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Scoutfish

Showing my age

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This actualy has nothing to do with scouting...so I really don't know what forum to put it in. Not religious, not political.....not scouting...

 

I am a senior field supervisor/installer/trainer/quality control technition for Crawford Door Systems in Wilmington, NC

 

Yesterday, while getting my work orders for the day situated, I see a inter-company memo on my bosses desk that has a blazing orage headline: CDS NEWS FLASH!

 

So I look at my boss, pick it up and act like I am straightening out a stack of papers and start saying: "Beep beep beep beep beep beep beep..."

 

Yeah, reading is not the same as hearing, but...

 

So my boss looks at me, looks at the other installers in the room and says to me: "You and I are probably the only people who understood that!"

 

And in case the reading of the beeps didn't let you know...I was mocking the way the major network news used to come on in the late seventies and early eighties. A transparent globe logo would spin around while the "beep beep beep" sound played in the background. Soon the beepinmg would turn into those networked electric typwriters typing (nah, I do not know what they are called).

 

So the discussion turned into recounting old stuff about the news.

 

Remember when gas companies sponored the news?

Remember Gene Shallot (spelling? ) with his thick mustache and big afro?

Remember when the news anchors had black or bown hair?

Remember that new guy named Peter Jennings?

 

Somehow this turned into a gas station logo and sign conversation.

 

Used to be Mobile gas stations all over the place with the black Pegasus on the signs. BP stations just had the BP on them.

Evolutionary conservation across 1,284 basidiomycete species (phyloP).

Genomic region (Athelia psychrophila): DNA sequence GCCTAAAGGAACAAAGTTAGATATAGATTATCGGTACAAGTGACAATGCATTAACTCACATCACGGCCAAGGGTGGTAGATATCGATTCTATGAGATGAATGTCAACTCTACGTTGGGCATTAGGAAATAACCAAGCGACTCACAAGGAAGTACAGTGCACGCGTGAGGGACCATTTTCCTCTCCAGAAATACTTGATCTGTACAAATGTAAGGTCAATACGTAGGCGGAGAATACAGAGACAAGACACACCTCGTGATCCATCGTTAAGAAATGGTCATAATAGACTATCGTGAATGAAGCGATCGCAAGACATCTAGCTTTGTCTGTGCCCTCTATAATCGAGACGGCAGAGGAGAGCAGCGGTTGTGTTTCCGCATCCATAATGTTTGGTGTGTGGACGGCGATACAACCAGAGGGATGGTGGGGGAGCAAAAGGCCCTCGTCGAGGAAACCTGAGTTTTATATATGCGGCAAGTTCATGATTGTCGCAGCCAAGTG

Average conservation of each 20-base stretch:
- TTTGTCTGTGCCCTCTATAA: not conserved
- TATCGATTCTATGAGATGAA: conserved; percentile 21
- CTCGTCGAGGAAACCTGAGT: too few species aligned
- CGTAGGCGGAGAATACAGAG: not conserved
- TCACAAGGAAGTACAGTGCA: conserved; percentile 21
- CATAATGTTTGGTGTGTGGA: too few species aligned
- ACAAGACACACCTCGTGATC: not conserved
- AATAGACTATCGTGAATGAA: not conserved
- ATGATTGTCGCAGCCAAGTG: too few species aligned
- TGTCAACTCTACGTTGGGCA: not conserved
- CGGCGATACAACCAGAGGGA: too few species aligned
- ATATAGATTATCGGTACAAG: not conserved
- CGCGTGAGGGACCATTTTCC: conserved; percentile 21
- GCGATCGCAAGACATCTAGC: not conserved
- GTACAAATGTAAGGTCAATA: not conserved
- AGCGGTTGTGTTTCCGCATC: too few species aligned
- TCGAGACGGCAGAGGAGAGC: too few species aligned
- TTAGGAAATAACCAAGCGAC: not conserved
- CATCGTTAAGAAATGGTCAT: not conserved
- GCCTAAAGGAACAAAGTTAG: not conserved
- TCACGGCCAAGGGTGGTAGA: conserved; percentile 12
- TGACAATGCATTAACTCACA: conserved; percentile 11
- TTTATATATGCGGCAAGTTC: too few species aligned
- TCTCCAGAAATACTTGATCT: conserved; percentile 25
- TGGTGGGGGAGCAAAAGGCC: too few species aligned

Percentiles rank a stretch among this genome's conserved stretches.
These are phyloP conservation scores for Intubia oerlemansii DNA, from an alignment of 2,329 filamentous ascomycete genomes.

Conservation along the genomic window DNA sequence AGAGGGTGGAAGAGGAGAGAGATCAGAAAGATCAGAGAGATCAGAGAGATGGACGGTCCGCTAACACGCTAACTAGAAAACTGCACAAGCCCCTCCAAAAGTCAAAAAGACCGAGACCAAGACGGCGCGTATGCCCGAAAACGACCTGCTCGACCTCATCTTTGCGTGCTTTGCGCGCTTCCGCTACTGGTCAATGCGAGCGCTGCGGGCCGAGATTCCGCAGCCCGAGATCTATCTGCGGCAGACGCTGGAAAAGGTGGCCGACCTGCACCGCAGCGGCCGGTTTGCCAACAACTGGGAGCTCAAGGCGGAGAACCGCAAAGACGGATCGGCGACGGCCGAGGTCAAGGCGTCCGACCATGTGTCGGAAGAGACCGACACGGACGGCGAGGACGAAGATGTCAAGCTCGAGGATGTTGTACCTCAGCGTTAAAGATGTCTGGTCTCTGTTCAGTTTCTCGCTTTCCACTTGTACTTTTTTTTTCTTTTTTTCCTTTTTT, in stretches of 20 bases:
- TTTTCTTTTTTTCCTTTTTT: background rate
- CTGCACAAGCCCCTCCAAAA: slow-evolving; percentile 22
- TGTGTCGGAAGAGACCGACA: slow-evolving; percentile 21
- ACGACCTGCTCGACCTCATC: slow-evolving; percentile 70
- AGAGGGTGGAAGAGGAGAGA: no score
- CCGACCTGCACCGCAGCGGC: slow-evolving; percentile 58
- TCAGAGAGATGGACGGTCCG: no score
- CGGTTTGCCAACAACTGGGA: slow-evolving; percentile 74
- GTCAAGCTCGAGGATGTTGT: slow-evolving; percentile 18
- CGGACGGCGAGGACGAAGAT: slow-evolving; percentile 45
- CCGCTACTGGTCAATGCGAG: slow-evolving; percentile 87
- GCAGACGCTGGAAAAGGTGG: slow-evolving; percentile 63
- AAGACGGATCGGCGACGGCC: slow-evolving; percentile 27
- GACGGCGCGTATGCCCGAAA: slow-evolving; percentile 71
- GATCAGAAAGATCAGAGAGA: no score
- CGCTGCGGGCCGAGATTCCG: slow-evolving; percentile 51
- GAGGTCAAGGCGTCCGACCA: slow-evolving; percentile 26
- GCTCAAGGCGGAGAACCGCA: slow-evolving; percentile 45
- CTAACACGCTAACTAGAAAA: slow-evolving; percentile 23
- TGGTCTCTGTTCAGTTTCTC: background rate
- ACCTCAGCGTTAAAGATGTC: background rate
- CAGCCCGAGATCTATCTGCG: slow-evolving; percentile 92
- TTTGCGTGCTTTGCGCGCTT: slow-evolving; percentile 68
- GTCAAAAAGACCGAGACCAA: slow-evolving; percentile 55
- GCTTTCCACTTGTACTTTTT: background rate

Shell really hasn't changed much.

 

But I do remember when my dad would pull up to a gas station and they had half the pumps were self serve, half were full service. Your options were Unleaded, Regular and Premium. Regular and premium meant "with lead".

 

Oil cans were cardboard with metal top and bottom, and you had a combo canopener funnel spout that you stuck into the can. And every gas station worth anything had a row of various size fan belts hanging on at least wall.

 

Dad used to get the free maps too. We always had a big collection of maps in the glove box.

 

Yeah, most of the guys at work have no idea about this stuff. Of course, most of them never used or seen a phone with a rotary dial either.

 

Sigh...... :)

 

 

 

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You are not alone. We had a Sinclair gas station with the big green Dino. Ahhh, the good old days when the guy pumped your gas, checked your oil and cleaned your windows....and even gave lollipops all around to the station wagon full of screaming brats. That was service! The milkman delivered to our back door and put the milk in a little metal cooler--it came in glass bottles where the cream set on top....and then they switched to cardboard....strange. The diaper service truck came around if you were a LUCKY mom...out with the smellies in with the new. Groceries were ALWAYS bagged by a store employee into big brown paper bags. The best part was us kids got to live dangerously...we even crapped in the woods.